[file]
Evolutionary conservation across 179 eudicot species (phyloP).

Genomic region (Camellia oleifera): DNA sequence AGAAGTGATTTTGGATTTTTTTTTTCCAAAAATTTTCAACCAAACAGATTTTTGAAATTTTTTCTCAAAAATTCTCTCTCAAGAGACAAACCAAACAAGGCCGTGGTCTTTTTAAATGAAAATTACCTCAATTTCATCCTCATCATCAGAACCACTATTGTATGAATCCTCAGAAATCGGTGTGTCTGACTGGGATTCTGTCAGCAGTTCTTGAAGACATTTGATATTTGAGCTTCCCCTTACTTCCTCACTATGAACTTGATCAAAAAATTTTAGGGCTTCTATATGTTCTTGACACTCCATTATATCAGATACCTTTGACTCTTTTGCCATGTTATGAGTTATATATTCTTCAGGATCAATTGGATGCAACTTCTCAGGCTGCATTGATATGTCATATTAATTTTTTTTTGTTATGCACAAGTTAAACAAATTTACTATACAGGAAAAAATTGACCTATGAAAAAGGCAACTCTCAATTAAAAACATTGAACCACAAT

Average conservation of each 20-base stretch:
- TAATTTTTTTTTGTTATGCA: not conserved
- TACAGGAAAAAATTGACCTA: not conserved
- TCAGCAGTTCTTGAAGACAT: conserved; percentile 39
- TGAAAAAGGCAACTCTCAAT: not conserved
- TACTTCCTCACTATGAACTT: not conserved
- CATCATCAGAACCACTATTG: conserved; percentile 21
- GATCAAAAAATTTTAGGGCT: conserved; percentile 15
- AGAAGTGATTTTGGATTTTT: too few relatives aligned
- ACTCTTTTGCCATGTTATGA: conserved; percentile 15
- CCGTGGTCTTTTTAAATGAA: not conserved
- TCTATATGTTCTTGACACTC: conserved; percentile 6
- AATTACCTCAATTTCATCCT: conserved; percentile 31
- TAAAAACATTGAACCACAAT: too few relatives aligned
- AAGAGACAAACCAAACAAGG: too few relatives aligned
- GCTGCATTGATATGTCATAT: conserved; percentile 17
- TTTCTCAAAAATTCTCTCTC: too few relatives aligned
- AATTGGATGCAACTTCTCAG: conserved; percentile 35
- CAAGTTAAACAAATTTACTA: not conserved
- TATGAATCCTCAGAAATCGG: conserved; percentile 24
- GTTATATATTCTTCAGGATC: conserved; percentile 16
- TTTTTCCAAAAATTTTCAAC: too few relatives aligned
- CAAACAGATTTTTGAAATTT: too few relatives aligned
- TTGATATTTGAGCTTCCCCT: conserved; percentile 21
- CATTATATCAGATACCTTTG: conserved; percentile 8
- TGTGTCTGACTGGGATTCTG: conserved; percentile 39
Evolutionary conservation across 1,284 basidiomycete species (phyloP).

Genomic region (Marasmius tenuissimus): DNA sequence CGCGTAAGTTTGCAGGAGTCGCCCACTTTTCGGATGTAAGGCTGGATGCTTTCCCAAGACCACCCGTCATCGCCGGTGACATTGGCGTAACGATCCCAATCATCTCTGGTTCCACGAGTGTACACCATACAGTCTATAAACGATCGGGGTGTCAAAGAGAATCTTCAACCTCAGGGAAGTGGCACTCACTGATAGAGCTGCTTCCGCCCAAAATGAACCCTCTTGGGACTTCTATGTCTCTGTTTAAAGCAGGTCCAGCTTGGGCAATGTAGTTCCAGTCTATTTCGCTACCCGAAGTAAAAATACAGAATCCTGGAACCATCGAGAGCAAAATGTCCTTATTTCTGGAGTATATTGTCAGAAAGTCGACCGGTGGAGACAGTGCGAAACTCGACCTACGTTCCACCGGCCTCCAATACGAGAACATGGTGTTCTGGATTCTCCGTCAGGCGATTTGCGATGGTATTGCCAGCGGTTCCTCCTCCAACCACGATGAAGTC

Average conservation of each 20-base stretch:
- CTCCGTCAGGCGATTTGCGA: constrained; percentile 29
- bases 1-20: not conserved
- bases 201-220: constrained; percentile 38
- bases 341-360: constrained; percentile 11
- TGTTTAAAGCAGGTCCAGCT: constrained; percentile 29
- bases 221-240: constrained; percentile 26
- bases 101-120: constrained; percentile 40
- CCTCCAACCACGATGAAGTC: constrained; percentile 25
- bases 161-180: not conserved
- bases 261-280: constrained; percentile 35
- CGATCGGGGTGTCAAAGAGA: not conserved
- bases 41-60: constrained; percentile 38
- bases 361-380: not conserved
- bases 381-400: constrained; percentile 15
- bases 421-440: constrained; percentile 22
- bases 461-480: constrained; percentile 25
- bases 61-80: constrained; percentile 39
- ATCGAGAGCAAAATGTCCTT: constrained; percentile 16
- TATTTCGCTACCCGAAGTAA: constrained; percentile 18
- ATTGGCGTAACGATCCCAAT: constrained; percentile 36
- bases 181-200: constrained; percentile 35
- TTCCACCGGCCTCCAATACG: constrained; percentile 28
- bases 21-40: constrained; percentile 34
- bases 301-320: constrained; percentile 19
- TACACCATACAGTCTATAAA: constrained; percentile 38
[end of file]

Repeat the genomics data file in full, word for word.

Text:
Evolutionary conservation across 179 eudicot species (phyloP).

Genomic region (Camellia oleifera): DNA sequence AGAAGTGATTTTGGATTTTTTTTTTCCAAAAATTTTCAACCAAACAGATTTTTGAAATTTTTTCTCAAAAATTCTCTCTCAAGAGACAAACCAAACAAGGCCGTGGTCTTTTTAAATGAAAATTACCTCAATTTCATCCTCATCATCAGAACCACTATTGTATGAATCCTCAGAAATCGGTGTGTCTGACTGGGATTCTGTCAGCAGTTCTTGAAGACATTTGATATTTGAGCTTCCCCTTACTTCCTCACTATGAACTTGATCAAAAAATTTTAGGGCTTCTATATGTTCTTGACACTCCATTATATCAGATACCTTTGACTCTTTTGCCATGTTATGAGTTATATATTCTTCAGGATCAATTGGATGCAACTTCTCAGGCTGCATTGATATGTCATATTAATTTTTTTTTGTTATGCACAAGTTAAACAAATTTACTATACAGGAAAAAATTGACCTATGAAAAAGGCAACTCTCAATTAAAAACATTGAACCACAAT

Average conservation of each 20-base stretch:
- TAATTTTTTTTTGTTATGCA: not conserved
- TACAGGAAAAAATTGACCTA: not conserved
- TCAGCAGTTCTTGAAGACAT: conserved; percentile 39
- TGAAAAAGGCAACTCTCAAT: not conserved
- TACTTCCTCACTATGAACTT: not conserved
- CATCATCAGAACCACTATTG: conserved; percentile 21
- GATCAAAAAATTTTAGGGCT: conserved; percentile 15
- AGAAGTGATTTTGGATTTTT: too few relatives aligned
- ACTCTTTTGCCATGTTATGA: conserved; percentile 15
- CCGTGGTCTTTTTAAATGAA: not conserved
- TCTATATGTTCTTGACACTC: conserved; percentile 6
- AATTACCTCAATTTCATCCT: conserved; percentile 31
- TAAAAACATTGAACCACAAT: too few relatives aligned
- AAGAGACAAACCAAACAAGG: too few relatives aligned
- GCTGCATTGATATGTCATAT: conserved; percentile 17
- TTTCTCAAAAATTCTCTCTC: too few relatives aligned
- AATTGGATGCAACTTCTCAG: conserved; percentile 35
- CAAGTTAAACAAATTTACTA: not conserved
- TATGAATCCTCAGAAATCGG: conserved; percentile 24
- GTTATATATTCTTCAGGATC: conserved; percentile 16
- TTTTTCCAAAAATTTTCAAC: too few relatives aligned
- CAAACAGATTTTTGAAATTT: too few relatives aligned
- TTGATATTTGAGCTTCCCCT: conserved; percentile 21
- CATTATATCAGATACCTTTG: conserved; percentile 8
- TGTGTCTGACTGGGATTCTG: conserved; percentile 39
Evolutionary conservation across 1,284 basidiomycete species (phyloP).

Genomic region (Marasmius tenuissimus): DNA sequence CGCGTAAGTTTGCAGGAGTCGCCCACTTTTCGGATGTAAGGCTGGATGCTTTCCCAAGACCACCCGTCATCGCCGGTGACATTGGCGTAACGATCCCAATCATCTCTGGTTCCACGAGTGTACACCATACAGTCTATAAACGATCGGGGTGTCAAAGAGAATCTTCAACCTCAGGGAAGTGGCACTCACTGATAGAGCTGCTTCCGCCCAAAATGAACCCTCTTGGGACTTCTATGTCTCTGTTTAAAGCAGGTCCAGCTTGGGCAATGTAGTTCCAGTCTATTTCGCTACCCGAAGTAAAAATACAGAATCCTGGAACCATCGAGAGCAAAATGTCCTTATTTCTGGAGTATATTGTCAGAAAGTCGACCGGTGGAGACAGTGCGAAACTCGACCTACGTTCCACCGGCCTCCAATACGAGAACATGGTGTTCTGGATTCTCCGTCAGGCGATTTGCGATGGTATTGCCAGCGGTTCCTCCTCCAACCACGATGAAGTC

Average conservation of each 20-base stretch:
- CTCCGTCAGGCGATTTGCGA: constrained; percentile 29
- bases 1-20: not conserved
- bases 201-220: constrained; percentile 38
- bases 341-360: constrained; percentile 11
- TGTTTAAAGCAGGTCCAGCT: constrained; percentile 29
- bases 221-240: constrained; percentile 26
- bases 101-120: constrained; percentile 40
- CCTCCAACCACGATGAAGTC: constrained; percentile 25
- bases 161-180: not conserved
- bases 261-280: constrained; percentile 35
- CGATCGGGGTGTCAAAGAGA: not conserved
- bases 41-60: constrained; percentile 38
- bases 361-380: not conserved
- bases 381-400: constrained; percentile 15
- bases 421-440: constrained; percentile 22
- bases 461-480: constrained; percentile 25
- bases 61-80: constrained; percentile 39
- ATCGAGAGCAAAATGTCCTT: constrained; percentile 16
- TATTTCGCTACCCGAAGTAA: constrained; percentile 18
- ATTGGCGTAACGATCCCAAT: constrained; percentile 36
- bases 181-200: constrained; percentile 35
- TTCCACCGGCCTCCAATACG: constrained; percentile 28
- bases 21-40: constrained; percentile 34
- bases 301-320: constrained; percentile 19
- TACACCATACAGTCTATAAA: constrained; percentile 38